What If You Accidentally Destroyed a Priceless Piece of Art?

Curiosities
8 months ago

Ever been to a museum and realized that the public is just a few steps away from the valuable artworks and artifacts on display? I mean, sometimes it’s just a silly velvet rope, and other times, there’s nothing at all to keep people at bay. But, let’s imagine for a second that you’re walking by, minding your own business, and you accidentally trip and knock down a shelf filled with priceless Etruscan urns.

Not only would the urns obviously shatter into a million pieces, but what would happen to you? I mean, can you picture yourself standing there covered in broken ceramic, trying to play it cool like you didn’t just cause a major disaster? If it were me, I’d likely pull out my best Urkel impression and say “Did I do that?”

Anyway, now you don’t need to keep guessing what happens next. Thanks to a few brave souls who have embarrassed themselves in public, we finally have the answer. Back in 2010, there was this girl who was taking a class at the Metropolitan Museum of Art in New York City. While walking around, she tripped and fell right into a Picasso painting, which happened to be worth a staggering $130 million!

That’s not the worst part though, she accidentally punched a six-inch hole in the canvas with her hand. Luckily, the painting wasn’t ruined beyond repair. Even though it looked pretty bad at first glance, the rip was actually on the side of the artwork and didn’t do much harm to the main subject. They ended up fixing it over the course of three months, and you couldn’t even tell that there had been any damage at all!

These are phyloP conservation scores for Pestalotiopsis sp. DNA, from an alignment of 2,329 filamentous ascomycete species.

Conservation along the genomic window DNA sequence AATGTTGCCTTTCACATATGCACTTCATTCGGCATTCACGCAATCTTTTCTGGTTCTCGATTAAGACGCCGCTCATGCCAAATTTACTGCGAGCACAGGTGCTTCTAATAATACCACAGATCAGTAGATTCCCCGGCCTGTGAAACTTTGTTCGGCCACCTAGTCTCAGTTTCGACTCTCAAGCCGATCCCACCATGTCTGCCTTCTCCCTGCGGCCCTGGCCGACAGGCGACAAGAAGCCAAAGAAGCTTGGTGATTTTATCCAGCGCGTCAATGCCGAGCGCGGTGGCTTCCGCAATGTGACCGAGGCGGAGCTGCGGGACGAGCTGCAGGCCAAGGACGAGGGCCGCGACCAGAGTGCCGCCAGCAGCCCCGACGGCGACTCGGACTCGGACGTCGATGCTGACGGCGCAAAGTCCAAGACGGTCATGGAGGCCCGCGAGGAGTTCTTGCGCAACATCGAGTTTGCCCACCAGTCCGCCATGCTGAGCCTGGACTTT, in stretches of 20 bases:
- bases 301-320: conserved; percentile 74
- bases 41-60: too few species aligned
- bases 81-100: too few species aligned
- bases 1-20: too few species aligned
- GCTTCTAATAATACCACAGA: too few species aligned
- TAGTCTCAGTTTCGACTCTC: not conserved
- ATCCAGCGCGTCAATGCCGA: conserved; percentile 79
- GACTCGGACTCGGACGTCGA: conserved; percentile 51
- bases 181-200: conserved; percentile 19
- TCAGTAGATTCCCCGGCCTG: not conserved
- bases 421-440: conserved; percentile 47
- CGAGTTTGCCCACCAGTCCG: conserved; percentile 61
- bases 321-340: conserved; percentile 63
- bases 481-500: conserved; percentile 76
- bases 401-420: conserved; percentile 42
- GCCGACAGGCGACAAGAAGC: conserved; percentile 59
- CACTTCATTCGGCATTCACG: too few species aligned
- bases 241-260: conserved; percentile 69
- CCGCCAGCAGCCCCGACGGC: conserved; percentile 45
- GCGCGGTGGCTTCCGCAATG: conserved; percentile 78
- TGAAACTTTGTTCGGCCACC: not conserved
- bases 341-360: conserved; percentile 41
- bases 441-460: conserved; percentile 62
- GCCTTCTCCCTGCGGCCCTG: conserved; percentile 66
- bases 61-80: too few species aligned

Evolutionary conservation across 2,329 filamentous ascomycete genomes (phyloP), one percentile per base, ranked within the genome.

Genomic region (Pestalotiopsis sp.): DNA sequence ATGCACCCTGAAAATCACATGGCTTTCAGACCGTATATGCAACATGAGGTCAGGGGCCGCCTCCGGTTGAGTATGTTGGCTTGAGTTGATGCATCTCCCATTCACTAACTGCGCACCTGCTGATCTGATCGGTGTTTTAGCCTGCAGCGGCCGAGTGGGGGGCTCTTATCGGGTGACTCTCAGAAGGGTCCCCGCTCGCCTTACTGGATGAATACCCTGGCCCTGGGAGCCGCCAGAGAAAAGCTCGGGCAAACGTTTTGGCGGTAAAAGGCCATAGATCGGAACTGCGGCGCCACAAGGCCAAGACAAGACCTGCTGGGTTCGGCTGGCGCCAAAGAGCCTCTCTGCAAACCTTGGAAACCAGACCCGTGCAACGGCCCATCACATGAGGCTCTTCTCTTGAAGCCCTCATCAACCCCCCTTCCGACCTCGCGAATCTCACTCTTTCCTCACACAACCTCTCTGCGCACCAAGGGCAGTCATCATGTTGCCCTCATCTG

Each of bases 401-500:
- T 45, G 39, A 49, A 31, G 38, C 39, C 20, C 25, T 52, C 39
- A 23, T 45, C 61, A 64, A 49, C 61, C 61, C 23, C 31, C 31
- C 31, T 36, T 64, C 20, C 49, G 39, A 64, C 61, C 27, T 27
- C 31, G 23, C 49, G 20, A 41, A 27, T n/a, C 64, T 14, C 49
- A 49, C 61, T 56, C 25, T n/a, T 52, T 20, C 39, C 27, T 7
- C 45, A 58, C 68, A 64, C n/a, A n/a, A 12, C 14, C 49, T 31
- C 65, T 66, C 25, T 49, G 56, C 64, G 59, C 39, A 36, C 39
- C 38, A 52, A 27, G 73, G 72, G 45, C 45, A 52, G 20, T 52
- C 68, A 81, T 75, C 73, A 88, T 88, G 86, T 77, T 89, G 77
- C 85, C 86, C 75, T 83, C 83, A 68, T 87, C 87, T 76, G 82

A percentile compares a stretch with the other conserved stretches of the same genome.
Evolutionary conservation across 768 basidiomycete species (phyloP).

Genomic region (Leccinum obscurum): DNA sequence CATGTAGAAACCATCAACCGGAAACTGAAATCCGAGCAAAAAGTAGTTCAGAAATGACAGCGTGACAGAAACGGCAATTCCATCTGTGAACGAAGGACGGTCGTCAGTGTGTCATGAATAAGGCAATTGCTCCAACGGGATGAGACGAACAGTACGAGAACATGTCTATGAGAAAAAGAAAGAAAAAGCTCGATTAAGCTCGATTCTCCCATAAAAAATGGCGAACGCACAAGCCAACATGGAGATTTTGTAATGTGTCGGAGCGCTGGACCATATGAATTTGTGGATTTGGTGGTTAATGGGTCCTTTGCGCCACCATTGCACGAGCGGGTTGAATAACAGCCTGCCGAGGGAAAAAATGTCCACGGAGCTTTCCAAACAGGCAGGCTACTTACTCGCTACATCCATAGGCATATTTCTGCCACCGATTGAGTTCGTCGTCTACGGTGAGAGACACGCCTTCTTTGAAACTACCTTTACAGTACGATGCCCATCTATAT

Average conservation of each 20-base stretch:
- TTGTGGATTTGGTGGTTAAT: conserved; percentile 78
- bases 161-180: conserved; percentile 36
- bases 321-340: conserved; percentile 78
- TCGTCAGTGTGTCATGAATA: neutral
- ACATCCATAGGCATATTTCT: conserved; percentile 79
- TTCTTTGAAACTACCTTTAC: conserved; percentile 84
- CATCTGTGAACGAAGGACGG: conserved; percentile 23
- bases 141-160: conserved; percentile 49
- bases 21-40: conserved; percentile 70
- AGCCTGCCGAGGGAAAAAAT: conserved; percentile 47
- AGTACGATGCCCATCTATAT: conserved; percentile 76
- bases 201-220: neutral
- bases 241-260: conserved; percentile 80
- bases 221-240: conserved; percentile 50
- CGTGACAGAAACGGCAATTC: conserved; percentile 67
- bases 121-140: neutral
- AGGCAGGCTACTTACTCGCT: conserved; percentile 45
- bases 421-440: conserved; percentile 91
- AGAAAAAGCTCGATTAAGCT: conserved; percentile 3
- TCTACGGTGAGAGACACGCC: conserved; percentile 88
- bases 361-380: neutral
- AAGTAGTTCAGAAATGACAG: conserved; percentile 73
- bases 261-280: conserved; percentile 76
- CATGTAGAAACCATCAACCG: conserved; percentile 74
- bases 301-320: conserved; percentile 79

When they put it back on display, they decided to play it safe and added an extra layer of protection in the form of plexiglass, just in case someone else accidentally bumps into it. As for the clumsy art enthusiast, the museum released a statement to assure everyone that she was okay. And then they let her go home without even charging her a penny for the repairs. Talk about getting off easy!

In fact, whenever art is damaged, it’s usually not as dramatic as you might think. The most severe punishment the guilty party will face is usually being banned from the museum, but even that’s pretty rare. Take for example the guy who tripped over his own laces and wiped out three priceless 17th-century vases at a museum in Cambridge. The museum just kindly asked him to take a break from visiting for a while.